|Editor Rating:||4.5/10, based on 2 reviews|
|User Rating:||6.0/10 - 1 vote|
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It seems as if they'll make a game about anything these days. Based on an old Japanese television show, Irritating Stick can loosely be described as a puzzle game. The premise of the game is to navigate a stick through a labyrinth without touching the sides. If you touch the sides, you'll receive an electric jolt, and you'll have to start over at the beginning, hence the irritation. For maximum effect, this game is best played using a Dual Shock controller. The analog stick makes maneuvering through the maze much easier, while the Dual Shock vibrates like mad when you screw up.
If this weren't wacky enough, there's a variety of play modes that wilt help add longevity to this title. There's a Television Mode that re-creates the feeling of the original game show, and an Al Mode that increases the level of difficulty depending on how well you do. Finally, there's a Course Edit Mode that lets you design your own courses, which can be arranged with windmills, churning pistons, moving chambers and more.
With over 70 courses and a two-player mode, Irritating Stick might be the perfect party game for families with lots of kids. Although some things may change from the Japanese version, the simple premise is easy to grasp and may prove to be a hit when it arrives in January 1999.
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You know, I couldn't come up with a more apt i name for this game. Who would have thought moving a metal stick through an electrified maze would be so damn irritating. But I think our news editor, Chris Johnston, best summed up this game when he said, "For a game that sucks, Irritating Stick sure is addicting." It's not just the huge variety of obstacle courses that kept me playing; I found myself wanting to master the tricky controls. You can adjust the speed of your stick, but you never really get used to just how touchy this thing is (and you definitely want to use analog to achieve maximum control). I can't count the number of times I'd be cruising through a maze, trying to reach the next checkpoint before the time expired, only to careen into a wall at the last second because control seemed to just slip away from me. You get more than enough courses, including a group that adjusts their difficulty to match your skill. And you can build your own courses, too. Above all, Irritating Stick is a just plain weird game that'll no doubt appeal to kids and make a great diversion at parties. The two-player and tournament modes are really the best way to play (if for nothing else than to make fun of the goofball announcer), but Irritating Stick is just too frustrating to really enjoy solo.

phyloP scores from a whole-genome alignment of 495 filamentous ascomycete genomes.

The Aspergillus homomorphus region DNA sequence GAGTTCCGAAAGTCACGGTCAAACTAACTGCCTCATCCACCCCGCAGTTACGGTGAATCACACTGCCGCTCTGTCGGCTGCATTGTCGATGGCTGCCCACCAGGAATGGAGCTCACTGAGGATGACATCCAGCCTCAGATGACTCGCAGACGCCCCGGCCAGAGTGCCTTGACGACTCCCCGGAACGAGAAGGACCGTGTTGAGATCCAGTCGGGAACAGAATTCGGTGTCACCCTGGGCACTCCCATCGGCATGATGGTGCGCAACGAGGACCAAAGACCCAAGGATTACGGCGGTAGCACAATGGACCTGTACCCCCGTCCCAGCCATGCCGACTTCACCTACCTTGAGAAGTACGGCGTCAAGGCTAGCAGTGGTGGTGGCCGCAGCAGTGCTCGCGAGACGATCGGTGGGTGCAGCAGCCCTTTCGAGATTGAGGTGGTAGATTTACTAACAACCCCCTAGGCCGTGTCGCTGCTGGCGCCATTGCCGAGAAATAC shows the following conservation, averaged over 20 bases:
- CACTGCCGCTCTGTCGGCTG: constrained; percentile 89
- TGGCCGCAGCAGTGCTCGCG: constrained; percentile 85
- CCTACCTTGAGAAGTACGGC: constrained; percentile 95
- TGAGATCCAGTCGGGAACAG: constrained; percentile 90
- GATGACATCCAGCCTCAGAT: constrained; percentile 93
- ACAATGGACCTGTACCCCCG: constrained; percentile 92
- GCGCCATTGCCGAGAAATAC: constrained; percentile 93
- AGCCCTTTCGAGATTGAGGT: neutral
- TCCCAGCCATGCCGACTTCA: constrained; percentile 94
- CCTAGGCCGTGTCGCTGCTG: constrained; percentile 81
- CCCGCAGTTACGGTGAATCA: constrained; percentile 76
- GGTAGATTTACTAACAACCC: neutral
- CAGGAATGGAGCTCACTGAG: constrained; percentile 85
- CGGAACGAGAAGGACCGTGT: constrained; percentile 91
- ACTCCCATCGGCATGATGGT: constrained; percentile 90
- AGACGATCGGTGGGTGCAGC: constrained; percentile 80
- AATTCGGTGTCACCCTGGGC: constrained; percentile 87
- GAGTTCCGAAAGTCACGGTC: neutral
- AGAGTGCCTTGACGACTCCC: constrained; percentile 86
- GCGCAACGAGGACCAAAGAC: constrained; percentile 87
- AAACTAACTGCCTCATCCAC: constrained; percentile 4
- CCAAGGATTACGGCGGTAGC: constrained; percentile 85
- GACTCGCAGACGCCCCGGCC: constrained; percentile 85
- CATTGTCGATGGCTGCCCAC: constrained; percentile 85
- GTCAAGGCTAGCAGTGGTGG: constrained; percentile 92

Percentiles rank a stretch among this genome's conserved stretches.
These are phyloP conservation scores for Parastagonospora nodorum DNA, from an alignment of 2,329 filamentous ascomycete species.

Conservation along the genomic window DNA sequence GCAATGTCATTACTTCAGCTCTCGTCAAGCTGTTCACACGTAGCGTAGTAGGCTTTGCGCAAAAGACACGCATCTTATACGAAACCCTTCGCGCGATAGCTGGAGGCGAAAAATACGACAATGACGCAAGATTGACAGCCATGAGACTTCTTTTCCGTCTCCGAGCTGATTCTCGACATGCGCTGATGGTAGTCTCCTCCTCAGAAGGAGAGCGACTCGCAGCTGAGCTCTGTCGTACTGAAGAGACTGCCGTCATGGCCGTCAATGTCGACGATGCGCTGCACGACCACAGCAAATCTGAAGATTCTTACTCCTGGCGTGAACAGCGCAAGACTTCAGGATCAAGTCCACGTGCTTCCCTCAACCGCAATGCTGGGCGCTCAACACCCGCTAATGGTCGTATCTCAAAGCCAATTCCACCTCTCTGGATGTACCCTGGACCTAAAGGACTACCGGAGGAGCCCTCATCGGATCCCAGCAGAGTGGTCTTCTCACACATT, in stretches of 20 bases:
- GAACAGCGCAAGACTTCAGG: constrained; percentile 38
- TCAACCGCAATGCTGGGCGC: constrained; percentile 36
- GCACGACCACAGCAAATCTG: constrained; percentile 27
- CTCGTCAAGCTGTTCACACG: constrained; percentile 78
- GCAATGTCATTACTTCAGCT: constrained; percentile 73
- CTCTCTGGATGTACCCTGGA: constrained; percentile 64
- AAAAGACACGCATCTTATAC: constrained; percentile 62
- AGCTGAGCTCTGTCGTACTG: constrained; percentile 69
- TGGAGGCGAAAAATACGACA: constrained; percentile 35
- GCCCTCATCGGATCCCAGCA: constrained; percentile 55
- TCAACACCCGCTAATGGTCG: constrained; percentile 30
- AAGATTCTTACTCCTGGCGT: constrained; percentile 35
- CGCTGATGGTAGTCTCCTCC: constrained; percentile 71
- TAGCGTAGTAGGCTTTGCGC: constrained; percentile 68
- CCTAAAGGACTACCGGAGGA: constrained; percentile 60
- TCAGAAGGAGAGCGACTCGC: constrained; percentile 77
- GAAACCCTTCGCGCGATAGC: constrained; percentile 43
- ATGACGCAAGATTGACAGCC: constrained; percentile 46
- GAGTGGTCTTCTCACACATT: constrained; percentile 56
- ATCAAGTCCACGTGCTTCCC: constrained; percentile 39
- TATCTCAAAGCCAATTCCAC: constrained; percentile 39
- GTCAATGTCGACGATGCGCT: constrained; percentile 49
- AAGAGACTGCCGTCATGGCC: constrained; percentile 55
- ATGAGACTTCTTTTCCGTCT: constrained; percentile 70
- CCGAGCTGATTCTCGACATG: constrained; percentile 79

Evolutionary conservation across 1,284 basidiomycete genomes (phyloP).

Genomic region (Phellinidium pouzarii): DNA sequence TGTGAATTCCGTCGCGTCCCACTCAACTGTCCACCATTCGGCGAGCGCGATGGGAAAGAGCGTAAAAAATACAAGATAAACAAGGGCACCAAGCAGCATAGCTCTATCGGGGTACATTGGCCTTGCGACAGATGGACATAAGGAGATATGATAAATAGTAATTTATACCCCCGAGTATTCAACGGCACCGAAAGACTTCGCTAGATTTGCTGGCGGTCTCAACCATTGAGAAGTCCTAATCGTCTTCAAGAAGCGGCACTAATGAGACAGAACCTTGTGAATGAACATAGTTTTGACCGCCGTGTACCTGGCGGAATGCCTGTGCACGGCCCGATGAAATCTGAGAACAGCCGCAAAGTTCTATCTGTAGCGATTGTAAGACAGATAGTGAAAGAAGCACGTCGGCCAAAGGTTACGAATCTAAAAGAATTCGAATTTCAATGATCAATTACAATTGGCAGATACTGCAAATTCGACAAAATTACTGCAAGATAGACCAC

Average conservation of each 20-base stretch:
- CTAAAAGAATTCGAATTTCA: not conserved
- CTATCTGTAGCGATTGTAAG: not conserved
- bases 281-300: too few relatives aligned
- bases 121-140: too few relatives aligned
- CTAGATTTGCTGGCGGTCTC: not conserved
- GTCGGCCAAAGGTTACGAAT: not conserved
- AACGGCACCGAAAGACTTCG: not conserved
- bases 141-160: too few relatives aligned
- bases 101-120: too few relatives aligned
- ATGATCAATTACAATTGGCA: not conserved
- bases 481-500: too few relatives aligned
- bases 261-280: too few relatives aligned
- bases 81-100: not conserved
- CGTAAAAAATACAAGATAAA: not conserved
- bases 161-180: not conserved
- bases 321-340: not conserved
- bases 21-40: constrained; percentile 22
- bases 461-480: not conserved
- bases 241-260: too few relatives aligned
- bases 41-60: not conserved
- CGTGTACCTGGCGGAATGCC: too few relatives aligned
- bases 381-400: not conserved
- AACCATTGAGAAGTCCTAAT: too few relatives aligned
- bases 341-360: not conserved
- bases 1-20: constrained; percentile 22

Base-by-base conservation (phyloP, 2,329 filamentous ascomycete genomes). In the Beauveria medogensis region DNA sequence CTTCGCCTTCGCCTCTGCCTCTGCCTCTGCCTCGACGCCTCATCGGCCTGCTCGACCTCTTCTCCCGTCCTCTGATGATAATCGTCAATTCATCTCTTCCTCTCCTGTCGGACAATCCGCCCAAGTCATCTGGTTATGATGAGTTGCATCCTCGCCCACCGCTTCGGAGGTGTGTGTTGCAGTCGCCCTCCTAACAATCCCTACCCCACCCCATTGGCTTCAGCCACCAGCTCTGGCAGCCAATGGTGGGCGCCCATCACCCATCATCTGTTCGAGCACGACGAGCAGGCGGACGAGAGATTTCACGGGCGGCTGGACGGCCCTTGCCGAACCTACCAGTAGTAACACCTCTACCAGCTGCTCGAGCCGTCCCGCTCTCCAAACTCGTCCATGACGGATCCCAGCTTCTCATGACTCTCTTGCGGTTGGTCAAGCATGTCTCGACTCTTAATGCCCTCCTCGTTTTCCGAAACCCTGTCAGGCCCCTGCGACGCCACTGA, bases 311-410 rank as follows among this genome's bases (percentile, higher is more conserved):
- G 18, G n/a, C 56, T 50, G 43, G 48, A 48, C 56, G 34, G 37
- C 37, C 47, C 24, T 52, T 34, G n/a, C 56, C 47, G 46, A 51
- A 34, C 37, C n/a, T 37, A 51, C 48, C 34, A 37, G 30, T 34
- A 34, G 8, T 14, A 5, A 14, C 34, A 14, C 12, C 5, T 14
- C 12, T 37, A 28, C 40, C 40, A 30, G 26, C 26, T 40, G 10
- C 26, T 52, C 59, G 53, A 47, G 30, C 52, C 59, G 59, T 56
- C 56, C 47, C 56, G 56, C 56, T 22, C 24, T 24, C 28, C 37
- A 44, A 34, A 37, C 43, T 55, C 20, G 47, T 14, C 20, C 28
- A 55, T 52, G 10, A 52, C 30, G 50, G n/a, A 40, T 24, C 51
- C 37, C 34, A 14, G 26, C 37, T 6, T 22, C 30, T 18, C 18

Fondly referred to as "Irritating S***" by most people that spend longer than 30 seconds with the thing, I can honestly say I can't think of any reason to own this game, apart from to show people how bad it is. I can't remember what the buzzy-wire thing it's based on is called, but at least it's more fun. And the "forfeits" it wants you to do? Forget it. At some point in development this underwent some kind of funectomy.
This is a really tough call. At first, Irritating Stick seems totally inane. Guiding a dot through several different electrified mazes trying to avoid touching the sides seems like a weak premise. Not to mention incredibly frustrating at first. But low and behold, it draws you in like so many simple games do. It's that conquest thing in action. Bottom line, it's mildly fun but not $50 fun. If it's priced under $20, maybe--otherwise no.
This is a prime example of a game that should never have come out on either side of the Pacific. The game tries to capture the wacky nature of the offbeat japanese TV show, but it loses a lot when you don't see an actual guy getting SHOCKED. Sure it's challenging, but so is trying to collect a ball of lint in my mouth. I can't even recommend renting this just to satisfy your curiosity. Stay away from the Irritating Stick.